MANILA, Philippines – The unused Metro Rail Transit Line 3 (MRT3) trains delivered by Chinese firm CRRC Dalian Company Limited will be tested for public use sometime in October, railway officials confirmed.
During the budget briefing of the Department of Transportation (DOTr) on Tuesday, September 11, Philippine National Railways (PNR) General Manager Jun Magno said that the 48 unused trains will undergo testing to determine whether these are safe for public use.
Dalian said it was able to rectify “hazard” issues related to the trains, and this is what PNR will test, together with Toshiba Infrastructure Systems. (READ: Dalian trains may be used later this year but…)
“Ang gagawin lang namin, subukan natin 150 hours patakbuhin [kung] totoo ba ‘yung hazards na narectify na ‘yan. So kung may hazards pa rin, hindi na namin tatapusin yang 150 [hours], isa-sauli na namin,” Magno told reporters on Tuesday.
(What we will do is we will test-run the trains for 15 hours to know if it’s true that the hazards were already rectified. If there are still hazards, we will not finish the 150 hours and send them back to Dalian.)
Magno noted that the government wants to keep a very low hazard probability, close to the rates when the MRT3 was turned over by the original manufacturer Japanese firm Sumitomo-Mitsubishi Heavy Industries, Ltd.
He said that a hazard probability of 0.1% could still cause accidents and affect close to 100 passengers a year – a turnout that the government wants to avoid.
“Kaya nga may simulation muna kami para ‘yang obvious na hazard matanggal na namin [ang tren sa test run]. Tapos ‘yang mga hidden hazards na ‘di pa namin nakikita, ‘yun ang te-testing namin. Kunwari sa 150 [hours], may hidden hazard na malaki talaga, tatanggalin namin. Papa-rectify sa Dalian,” Magno said.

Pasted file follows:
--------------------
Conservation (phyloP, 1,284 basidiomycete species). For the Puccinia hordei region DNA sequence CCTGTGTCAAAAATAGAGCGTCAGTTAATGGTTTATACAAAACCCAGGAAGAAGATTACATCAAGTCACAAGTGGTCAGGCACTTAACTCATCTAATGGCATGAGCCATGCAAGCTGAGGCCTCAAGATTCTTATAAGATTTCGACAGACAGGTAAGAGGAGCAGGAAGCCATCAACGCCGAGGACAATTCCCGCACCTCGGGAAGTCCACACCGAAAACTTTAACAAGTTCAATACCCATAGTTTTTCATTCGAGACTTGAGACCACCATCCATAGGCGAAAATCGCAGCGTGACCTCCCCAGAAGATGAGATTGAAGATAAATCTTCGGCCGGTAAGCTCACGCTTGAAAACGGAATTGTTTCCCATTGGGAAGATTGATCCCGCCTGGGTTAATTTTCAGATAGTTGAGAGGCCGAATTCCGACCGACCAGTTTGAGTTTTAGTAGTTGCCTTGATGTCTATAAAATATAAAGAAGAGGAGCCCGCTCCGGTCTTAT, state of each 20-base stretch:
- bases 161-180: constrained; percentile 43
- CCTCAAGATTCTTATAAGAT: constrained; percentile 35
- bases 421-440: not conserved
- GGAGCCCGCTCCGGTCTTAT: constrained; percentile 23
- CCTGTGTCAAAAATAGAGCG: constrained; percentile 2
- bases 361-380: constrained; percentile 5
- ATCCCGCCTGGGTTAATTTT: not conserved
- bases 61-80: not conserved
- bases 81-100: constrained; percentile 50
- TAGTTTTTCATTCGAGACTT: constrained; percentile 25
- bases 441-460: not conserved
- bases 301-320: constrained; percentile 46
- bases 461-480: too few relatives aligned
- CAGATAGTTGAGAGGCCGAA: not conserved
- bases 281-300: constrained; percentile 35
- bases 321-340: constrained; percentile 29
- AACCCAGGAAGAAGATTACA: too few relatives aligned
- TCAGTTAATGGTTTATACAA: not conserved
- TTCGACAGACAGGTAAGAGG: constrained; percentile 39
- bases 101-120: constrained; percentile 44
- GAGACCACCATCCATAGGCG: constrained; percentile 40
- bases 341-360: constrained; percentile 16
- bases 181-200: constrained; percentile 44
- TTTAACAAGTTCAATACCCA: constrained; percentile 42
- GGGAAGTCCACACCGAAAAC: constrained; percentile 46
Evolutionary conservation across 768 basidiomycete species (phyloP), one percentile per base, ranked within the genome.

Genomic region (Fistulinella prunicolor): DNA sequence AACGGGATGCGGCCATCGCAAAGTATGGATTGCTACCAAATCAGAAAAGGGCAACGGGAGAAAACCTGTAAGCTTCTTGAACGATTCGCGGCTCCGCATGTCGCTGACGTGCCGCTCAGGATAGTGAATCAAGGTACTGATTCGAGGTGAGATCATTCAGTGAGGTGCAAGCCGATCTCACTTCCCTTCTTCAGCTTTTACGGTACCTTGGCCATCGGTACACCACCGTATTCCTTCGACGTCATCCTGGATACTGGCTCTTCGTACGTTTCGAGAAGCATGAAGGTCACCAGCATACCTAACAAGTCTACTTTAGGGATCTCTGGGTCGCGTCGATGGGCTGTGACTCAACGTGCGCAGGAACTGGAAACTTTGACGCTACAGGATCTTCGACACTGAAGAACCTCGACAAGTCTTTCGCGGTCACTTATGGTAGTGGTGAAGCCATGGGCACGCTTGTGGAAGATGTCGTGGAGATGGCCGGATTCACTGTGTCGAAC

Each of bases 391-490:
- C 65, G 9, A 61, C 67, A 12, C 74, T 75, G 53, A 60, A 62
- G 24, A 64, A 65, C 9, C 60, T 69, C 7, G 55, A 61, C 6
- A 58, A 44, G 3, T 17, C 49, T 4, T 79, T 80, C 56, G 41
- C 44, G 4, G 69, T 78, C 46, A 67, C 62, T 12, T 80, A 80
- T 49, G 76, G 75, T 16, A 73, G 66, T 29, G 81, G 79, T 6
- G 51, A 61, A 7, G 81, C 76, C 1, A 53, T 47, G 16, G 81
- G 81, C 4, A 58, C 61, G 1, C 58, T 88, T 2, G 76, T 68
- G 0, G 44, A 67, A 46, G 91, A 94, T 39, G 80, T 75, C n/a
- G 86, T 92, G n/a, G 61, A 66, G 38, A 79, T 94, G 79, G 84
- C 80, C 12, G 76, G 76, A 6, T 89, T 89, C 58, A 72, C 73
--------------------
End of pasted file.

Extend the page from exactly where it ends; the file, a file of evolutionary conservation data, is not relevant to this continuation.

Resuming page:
(The reason why we have an initial simulation is so we can identify the trains with obvious hazards and remove them [from the test run]. The hidden hazards, we will be able to identify them during the test run. If there are huge hidden hazards during the 150-hour test run, we will remove them. Those have to be rectified by Dalian.)
The trains, when fielded for a test run, will be done during revenue operations. Magno estimated inserting two to 3 trains at a time, on top of the regular 15 trains servicing an average of 350,000 commuters daily.
Dalian will assume all costs related to repair of the unused trains, as well as providing spare parts, Transportation Secretary Arthur Tugade said.
Railways Undersecretary Timothy John Batan said that the timeline of the test run is still being finalized.
Sumitomo, the original builder of MRT3, is set to come in as the new maintenance provider of the train system. Batan said the government is targetting the signing of agreements by the end of September to coincide with the test run of of Dalian trains.
“Practically speaking, transition [to Sumitomo] is already ongoing because there are talks already. But the full mobilization will take time between now and October,” Batan said.
The 48 Dalian trains were delivered in 2016 but remained unused due to supposed compatibility issues. The DOTr said the Dalian trains exceeded the total weight required in its contract, specifying that each train should weigh 46.4 tons, but the delivered trains weighed 49.7 tons.
The new coaches were part of the MRT3 expansion project, which aimed to decongest the railway system and increase its capacity to serve over 800,000 passengers daily. – Rappler.com